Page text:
Seagate's new Constellation.2 hard drive is the world's first 2.5-inch enterprise-class HDD to boast 1TB of storage capacity, the HDD maker announced today.
"Data center managers continue to seek out more efficient storage technologies without sacrificing performance, while still meeting capacity growth requirements," said John Rydning, research director for IDC . "Reaching the 1TB capacity in a small form factor design gives IT managers more options to meet capacity requirements with efficient storage platforms. IDC expects the use of capacity-optimized drives like Seagate’s 1TB Constellation.2 to increase by more than 50 percent from 2010 to 2014."
Also available in 250GB and 500GB capacities, the Constellation.2 series comes with 6Gb/s SATA or 6Gb/s SAS interface options, as well as a Self Encrypting Drive (SED) option for enhanced security, Seagate says.
The Constellation.2 series will appear in Dell systems later this month.
Western Digital's Caviar Blue line is the cheapest of all the Caviars (which includes Green and Black label drives), which makes the addition of a SATA 6Gbps interface a groovy addition, even if not fully utilized.
"We've added a SATA 6Gbps interface to our award-winning WD Caviar Blue and WD Caviar Black desktop hard drives in capacities from 250GB to 2TB," Western Digital said. "This transition to a SATA 6Gbps interface aligns with the introduction of SATA 6Gbps supporting chipsets and motherboards coming to the market."
As far as the Blue label Caviars are concerned, these come in capacities ranging from 250GB to 1TB with anywhere from 16MB to 32MB of cache. Street pricing ranges from around $45 (250GB) to $80 (1TB).
In some alternate universe, perhaps Western Digital is able to acquire Seagate and instantly more than double its hard drive sales. But in this one, Seagate ultimately scoffed at WD's takeover proposal, or so that's the story "two people with knowledge of the matter" say, according to a Bloomberg report.
The sources say WD was willing to fork over anywhere from 10 percent to 50 percent mor than TPG Capital, another firm that unsuccessfully tried to acquire Seagate. When news of WD's proposal hit the news wire, Seagate's stock surged 7.2 percent. So why didn't Seagate bite?
Both companies declined to comment, but the general consensus is that such a mega-deal would have sparked an antitrust investigation. On top of that, some management personnel would likely have lost their jobs.
Seagate's market value currently sits at about $6.9 billion. Western Digital, despite reporting lower sales than Seagate, is worth about $8 billion.
Decide for yourself whether or not to put this one on your holiday wish list, but for those who are interested, and can get away with such a thing with their significant other, Playboy is now selling a 250GB portable hard drive packed with digitally converted Playboy magazines.
When we say packed, we mean nearly every issue to date, starting with the "first treasured issue featuring Marilyn Monroe in December 1953, all the way to the December 2009 issue, featuring Chelsea Handler." That's 56 years of erotica on the go, which works out to over 650 issues and more than 100,000 digital pages.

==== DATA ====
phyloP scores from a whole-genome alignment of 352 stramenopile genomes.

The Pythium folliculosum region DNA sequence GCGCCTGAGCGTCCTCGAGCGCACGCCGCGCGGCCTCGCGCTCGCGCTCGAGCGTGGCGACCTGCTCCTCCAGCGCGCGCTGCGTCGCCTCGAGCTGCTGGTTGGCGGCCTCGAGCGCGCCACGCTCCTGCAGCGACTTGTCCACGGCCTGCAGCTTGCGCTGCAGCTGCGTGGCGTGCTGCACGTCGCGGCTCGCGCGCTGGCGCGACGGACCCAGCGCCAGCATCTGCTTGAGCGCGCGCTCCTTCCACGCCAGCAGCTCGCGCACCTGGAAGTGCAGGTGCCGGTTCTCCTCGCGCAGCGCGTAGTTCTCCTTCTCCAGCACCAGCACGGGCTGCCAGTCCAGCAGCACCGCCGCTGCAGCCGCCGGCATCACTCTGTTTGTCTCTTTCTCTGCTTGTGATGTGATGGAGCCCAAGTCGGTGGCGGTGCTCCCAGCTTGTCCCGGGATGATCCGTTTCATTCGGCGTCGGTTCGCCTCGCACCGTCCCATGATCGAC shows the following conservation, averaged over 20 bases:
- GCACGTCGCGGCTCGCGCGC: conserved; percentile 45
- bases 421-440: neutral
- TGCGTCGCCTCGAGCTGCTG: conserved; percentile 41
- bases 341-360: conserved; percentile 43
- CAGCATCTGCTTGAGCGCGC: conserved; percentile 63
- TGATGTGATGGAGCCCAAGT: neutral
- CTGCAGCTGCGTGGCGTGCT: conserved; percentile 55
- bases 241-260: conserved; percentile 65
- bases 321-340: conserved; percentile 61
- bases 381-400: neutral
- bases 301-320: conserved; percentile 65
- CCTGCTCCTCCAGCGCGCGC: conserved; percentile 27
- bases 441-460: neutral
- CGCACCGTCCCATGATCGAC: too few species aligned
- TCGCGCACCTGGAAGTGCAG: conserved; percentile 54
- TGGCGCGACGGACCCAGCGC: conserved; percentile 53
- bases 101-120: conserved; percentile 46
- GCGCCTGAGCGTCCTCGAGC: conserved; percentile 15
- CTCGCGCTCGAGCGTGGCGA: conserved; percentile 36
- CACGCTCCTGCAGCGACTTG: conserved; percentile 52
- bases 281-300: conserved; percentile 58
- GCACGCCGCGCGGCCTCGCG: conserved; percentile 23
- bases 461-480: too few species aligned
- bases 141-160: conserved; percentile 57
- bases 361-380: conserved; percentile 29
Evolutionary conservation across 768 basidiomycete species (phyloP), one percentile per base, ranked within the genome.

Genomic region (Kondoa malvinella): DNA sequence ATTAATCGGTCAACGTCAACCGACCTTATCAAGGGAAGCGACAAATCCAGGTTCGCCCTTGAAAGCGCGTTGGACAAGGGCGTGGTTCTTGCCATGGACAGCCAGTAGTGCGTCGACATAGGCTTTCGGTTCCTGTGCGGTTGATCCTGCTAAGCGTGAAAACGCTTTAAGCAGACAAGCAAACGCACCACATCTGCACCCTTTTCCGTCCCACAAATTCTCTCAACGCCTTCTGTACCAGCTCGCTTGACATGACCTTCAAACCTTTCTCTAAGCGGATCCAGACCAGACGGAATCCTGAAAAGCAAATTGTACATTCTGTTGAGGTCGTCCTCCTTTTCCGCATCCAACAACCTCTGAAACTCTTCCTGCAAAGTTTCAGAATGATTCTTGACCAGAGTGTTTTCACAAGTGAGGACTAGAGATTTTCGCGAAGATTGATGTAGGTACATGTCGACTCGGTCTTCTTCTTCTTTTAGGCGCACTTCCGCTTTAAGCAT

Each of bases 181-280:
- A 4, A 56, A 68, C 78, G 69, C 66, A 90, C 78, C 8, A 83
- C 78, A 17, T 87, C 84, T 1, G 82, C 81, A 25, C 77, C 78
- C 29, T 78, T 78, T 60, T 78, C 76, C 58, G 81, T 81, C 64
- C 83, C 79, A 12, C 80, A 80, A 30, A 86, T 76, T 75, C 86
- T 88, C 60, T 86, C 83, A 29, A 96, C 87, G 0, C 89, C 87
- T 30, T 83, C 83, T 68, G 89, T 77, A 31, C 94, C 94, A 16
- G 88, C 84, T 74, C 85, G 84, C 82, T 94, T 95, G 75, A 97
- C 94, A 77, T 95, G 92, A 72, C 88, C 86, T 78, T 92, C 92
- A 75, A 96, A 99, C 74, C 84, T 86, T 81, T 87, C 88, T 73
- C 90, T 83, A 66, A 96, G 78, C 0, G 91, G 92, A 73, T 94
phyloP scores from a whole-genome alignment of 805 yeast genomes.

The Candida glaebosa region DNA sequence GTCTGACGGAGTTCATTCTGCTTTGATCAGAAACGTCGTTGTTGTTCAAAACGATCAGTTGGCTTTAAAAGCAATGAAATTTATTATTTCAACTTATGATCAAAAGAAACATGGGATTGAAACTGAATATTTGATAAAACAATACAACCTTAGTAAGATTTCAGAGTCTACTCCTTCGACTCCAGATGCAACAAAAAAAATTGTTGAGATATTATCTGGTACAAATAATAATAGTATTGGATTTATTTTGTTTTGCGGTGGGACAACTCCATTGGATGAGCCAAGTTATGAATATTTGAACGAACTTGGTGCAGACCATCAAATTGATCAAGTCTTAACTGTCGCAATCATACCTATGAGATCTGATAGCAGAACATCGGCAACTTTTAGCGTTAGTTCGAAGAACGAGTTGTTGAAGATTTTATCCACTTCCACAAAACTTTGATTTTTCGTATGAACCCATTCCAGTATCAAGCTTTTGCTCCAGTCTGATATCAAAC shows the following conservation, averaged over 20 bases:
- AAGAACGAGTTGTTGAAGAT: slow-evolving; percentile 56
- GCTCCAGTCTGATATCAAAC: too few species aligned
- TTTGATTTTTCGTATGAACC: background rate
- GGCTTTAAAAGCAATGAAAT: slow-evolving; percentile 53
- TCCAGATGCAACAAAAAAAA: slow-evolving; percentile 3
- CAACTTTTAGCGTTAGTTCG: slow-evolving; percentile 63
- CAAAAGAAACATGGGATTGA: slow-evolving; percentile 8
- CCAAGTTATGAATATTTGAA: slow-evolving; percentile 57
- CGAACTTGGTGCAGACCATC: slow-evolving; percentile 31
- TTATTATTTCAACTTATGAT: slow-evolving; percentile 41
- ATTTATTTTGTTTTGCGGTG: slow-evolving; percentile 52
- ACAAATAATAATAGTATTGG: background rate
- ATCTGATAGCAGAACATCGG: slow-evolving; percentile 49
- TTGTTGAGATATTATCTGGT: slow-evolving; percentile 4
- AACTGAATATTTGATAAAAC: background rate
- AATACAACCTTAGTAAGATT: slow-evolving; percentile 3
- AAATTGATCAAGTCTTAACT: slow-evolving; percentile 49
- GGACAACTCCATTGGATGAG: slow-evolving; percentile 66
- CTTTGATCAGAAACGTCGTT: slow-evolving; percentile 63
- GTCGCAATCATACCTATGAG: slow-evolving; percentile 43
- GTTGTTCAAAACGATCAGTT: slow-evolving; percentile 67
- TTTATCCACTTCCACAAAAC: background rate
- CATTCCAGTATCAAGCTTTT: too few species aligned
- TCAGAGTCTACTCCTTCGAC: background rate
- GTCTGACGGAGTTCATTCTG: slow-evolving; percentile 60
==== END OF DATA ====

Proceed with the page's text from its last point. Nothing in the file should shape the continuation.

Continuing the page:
The drive comes engraved with the Playboy logo, so there's really no hiding what's inside. It includes a mini USB to USB cable and supports Hi-Speed USB 2.0 transfers. The drive itself spins at 5400RPM, and the whole thing is USB powered, so there's no need to dangle an AC adapter.
Seagate’s FreeAgent Dockstar network storage adapter is a useful peripheral that makes data housed on a FreeAgent Go drive and up to three generic USB storage devices accessible from any computer on your home network or the internet. But there is more to this Ethernet-enabled device than its built-in Pogoplus functionality. We are talking about its 1.2GHz Marvell processor, 128MB of RAM, 256MB of ROM, USB ports and Ethernet connectivity. It’s this hitherto overlooked potential that drove hacker Hunter Davis to this nifty peripheral, available online for as low as $25.
Spurred by his penchant for running games on “unusual systems” and the irresistible lure of the DockStar’s immense untapped potential, Davis decided to turn it into a game console, or, more precisely, an emulation console. While it is true that Davis’ game console is pretty much built around the network storage adapter, it quite obviously requires a few other things to function; namely, Debian Linux, DisplayLink USB-to-VGA adapter and a USB sound adapter.
The video of the console in action is rather lengthy as it features a long list of games, including Contra, Mario World, Monkey Island 3, Quake 3 and Warcraft. His personal website features a detailed walkthrough of the entire process.
Don't worry about where you're going to find Plutonium, the DeLorean Time Machine hard drive runs on good old fashioned electrical power, and we're not talking about lightning bolts either.
Flash Rods came up with the idea and put together what's essentially a replica of the infamous car featured in Back to the Future, only this 1:18 scaled device comes with a 500GB Seagate drive shoved in. This won't fit in your typical 3.5-inch drive bay, but then again, would you really want to hide it? Instead, the DeLorean HDD hooks up via USB (eSATA would have been cooler).
At $250, it's not cheap, but still less expensive than an SSD. And if the DeLorean doesn't kick-start your engine, there's plenty of other custom hard drives to choose from, including a 2010 Camaro, Dodge Challenger, and Audi R8, to name just a few.